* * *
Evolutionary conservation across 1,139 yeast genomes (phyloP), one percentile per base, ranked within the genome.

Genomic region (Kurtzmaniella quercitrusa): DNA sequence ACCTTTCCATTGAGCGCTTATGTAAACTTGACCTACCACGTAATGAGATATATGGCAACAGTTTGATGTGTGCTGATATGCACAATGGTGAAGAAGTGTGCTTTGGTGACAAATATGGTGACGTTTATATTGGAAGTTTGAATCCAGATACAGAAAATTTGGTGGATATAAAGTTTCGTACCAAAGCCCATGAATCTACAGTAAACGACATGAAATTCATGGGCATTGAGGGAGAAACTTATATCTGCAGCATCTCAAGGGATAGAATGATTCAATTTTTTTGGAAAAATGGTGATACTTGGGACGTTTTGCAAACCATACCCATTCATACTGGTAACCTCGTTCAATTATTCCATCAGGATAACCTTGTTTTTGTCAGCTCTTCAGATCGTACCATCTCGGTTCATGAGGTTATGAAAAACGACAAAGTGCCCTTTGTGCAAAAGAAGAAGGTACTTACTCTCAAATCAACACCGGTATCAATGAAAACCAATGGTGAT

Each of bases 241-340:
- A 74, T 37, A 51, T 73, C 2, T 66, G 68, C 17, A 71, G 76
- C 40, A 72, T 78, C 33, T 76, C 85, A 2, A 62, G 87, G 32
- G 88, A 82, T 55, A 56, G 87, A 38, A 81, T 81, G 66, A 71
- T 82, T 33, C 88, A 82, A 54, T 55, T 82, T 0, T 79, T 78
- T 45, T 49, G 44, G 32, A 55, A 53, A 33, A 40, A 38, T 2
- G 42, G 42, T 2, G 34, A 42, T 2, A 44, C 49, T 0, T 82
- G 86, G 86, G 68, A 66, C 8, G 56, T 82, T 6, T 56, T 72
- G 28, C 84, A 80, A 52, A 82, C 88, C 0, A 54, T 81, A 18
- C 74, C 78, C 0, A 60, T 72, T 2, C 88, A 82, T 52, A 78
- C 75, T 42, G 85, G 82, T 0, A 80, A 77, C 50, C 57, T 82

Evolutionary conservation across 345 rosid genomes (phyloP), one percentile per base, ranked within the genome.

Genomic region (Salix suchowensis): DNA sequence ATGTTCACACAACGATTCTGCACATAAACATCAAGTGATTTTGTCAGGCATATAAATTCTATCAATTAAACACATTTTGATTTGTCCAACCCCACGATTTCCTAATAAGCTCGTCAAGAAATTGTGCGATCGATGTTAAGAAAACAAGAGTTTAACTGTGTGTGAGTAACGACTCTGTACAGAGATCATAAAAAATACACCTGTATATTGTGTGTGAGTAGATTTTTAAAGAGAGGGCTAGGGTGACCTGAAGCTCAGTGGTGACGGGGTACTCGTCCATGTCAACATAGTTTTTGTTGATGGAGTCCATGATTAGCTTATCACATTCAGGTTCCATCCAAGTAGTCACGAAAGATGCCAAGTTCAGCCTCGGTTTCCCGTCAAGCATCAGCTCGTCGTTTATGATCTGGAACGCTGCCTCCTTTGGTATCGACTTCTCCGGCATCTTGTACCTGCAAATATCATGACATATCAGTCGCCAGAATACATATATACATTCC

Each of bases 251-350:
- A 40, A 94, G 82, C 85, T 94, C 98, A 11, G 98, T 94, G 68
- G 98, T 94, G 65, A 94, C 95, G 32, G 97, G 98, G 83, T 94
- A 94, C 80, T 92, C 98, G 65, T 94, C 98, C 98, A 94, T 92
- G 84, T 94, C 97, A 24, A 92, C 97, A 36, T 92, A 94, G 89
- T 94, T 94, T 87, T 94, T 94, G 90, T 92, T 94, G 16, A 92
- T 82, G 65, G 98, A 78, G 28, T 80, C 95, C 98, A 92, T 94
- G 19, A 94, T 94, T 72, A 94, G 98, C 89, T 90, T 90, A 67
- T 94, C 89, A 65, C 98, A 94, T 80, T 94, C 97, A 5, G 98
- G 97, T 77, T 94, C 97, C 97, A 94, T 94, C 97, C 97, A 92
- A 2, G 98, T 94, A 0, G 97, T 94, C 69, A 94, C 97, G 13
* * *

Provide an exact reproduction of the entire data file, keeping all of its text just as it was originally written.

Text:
Evolutionary conservation across 1,139 yeast genomes (phyloP), one percentile per base, ranked within the genome.

Genomic region (Kurtzmaniella quercitrusa): DNA sequence ACCTTTCCATTGAGCGCTTATGTAAACTTGACCTACCACGTAATGAGATATATGGCAACAGTTTGATGTGTGCTGATATGCACAATGGTGAAGAAGTGTGCTTTGGTGACAAATATGGTGACGTTTATATTGGAAGTTTGAATCCAGATACAGAAAATTTGGTGGATATAAAGTTTCGTACCAAAGCCCATGAATCTACAGTAAACGACATGAAATTCATGGGCATTGAGGGAGAAACTTATATCTGCAGCATCTCAAGGGATAGAATGATTCAATTTTTTTGGAAAAATGGTGATACTTGGGACGTTTTGCAAACCATACCCATTCATACTGGTAACCTCGTTCAATTATTCCATCAGGATAACCTTGTTTTTGTCAGCTCTTCAGATCGTACCATCTCGGTTCATGAGGTTATGAAAAACGACAAAGTGCCCTTTGTGCAAAAGAAGAAGGTACTTACTCTCAAATCAACACCGGTATCAATGAAAACCAATGGTGAT

Each of bases 241-340:
- A 74, T 37, A 51, T 73, C 2, T 66, G 68, C 17, A 71, G 76
- C 40, A 72, T 78, C 33, T 76, C 85, A 2, A 62, G 87, G 32
- G 88, A 82, T 55, A 56, G 87, A 38, A 81, T 81, G 66, A 71
- T 82, T 33, C 88, A 82, A 54, T 55, T 82, T 0, T 79, T 78
- T 45, T 49, G 44, G 32, A 55, A 53, A 33, A 40, A 38, T 2
- G 42, G 42, T 2, G 34, A 42, T 2, A 44, C 49, T 0, T 82
- G 86, G 86, G 68, A 66, C 8, G 56, T 82, T 6, T 56, T 72
- G 28, C 84, A 80, A 52, A 82, C 88, C 0, A 54, T 81, A 18
- C 74, C 78, C 0, A 60, T 72, T 2, C 88, A 82, T 52, A 78
- C 75, T 42, G 85, G 82, T 0, A 80, A 77, C 50, C 57, T 82

Evolutionary conservation across 345 rosid genomes (phyloP), one percentile per base, ranked within the genome.

Genomic region (Salix suchowensis): DNA sequence ATGTTCACACAACGATTCTGCACATAAACATCAAGTGATTTTGTCAGGCATATAAATTCTATCAATTAAACACATTTTGATTTGTCCAACCCCACGATTTCCTAATAAGCTCGTCAAGAAATTGTGCGATCGATGTTAAGAAAACAAGAGTTTAACTGTGTGTGAGTAACGACTCTGTACAGAGATCATAAAAAATACACCTGTATATTGTGTGTGAGTAGATTTTTAAAGAGAGGGCTAGGGTGACCTGAAGCTCAGTGGTGACGGGGTACTCGTCCATGTCAACATAGTTTTTGTTGATGGAGTCCATGATTAGCTTATCACATTCAGGTTCCATCCAAGTAGTCACGAAAGATGCCAAGTTCAGCCTCGGTTTCCCGTCAAGCATCAGCTCGTCGTTTATGATCTGGAACGCTGCCTCCTTTGGTATCGACTTCTCCGGCATCTTGTACCTGCAAATATCATGACATATCAGTCGCCAGAATACATATATACATTCC

Each of bases 251-350:
- A 40, A 94, G 82, C 85, T 94, C 98, A 11, G 98, T 94, G 68
- G 98, T 94, G 65, A 94, C 95, G 32, G 97, G 98, G 83, T 94
- A 94, C 80, T 92, C 98, G 65, T 94, C 98, C 98, A 94, T 92
- G 84, T 94, C 97, A 24, A 92, C 97, A 36, T 92, A 94, G 89
- T 94, T 94, T 87, T 94, T 94, G 90, T 92, T 94, G 16, A 92
- T 82, G 65, G 98, A 78, G 28, T 80, C 95, C 98, A 92, T 94
- G 19, A 94, T 94, T 72, A 94, G 98, C 89, T 90, T 90, A 67
- T 94, C 89, A 65, C 98, A 94, T 80, T 94, C 97, A 5, G 98
- G 97, T 77, T 94, C 97, C 97, A 94, T 94, C 97, C 97, A 92
- A 2, G 98, T 94, A 0, G 97, T 94, C 69, A 94, C 97, G 13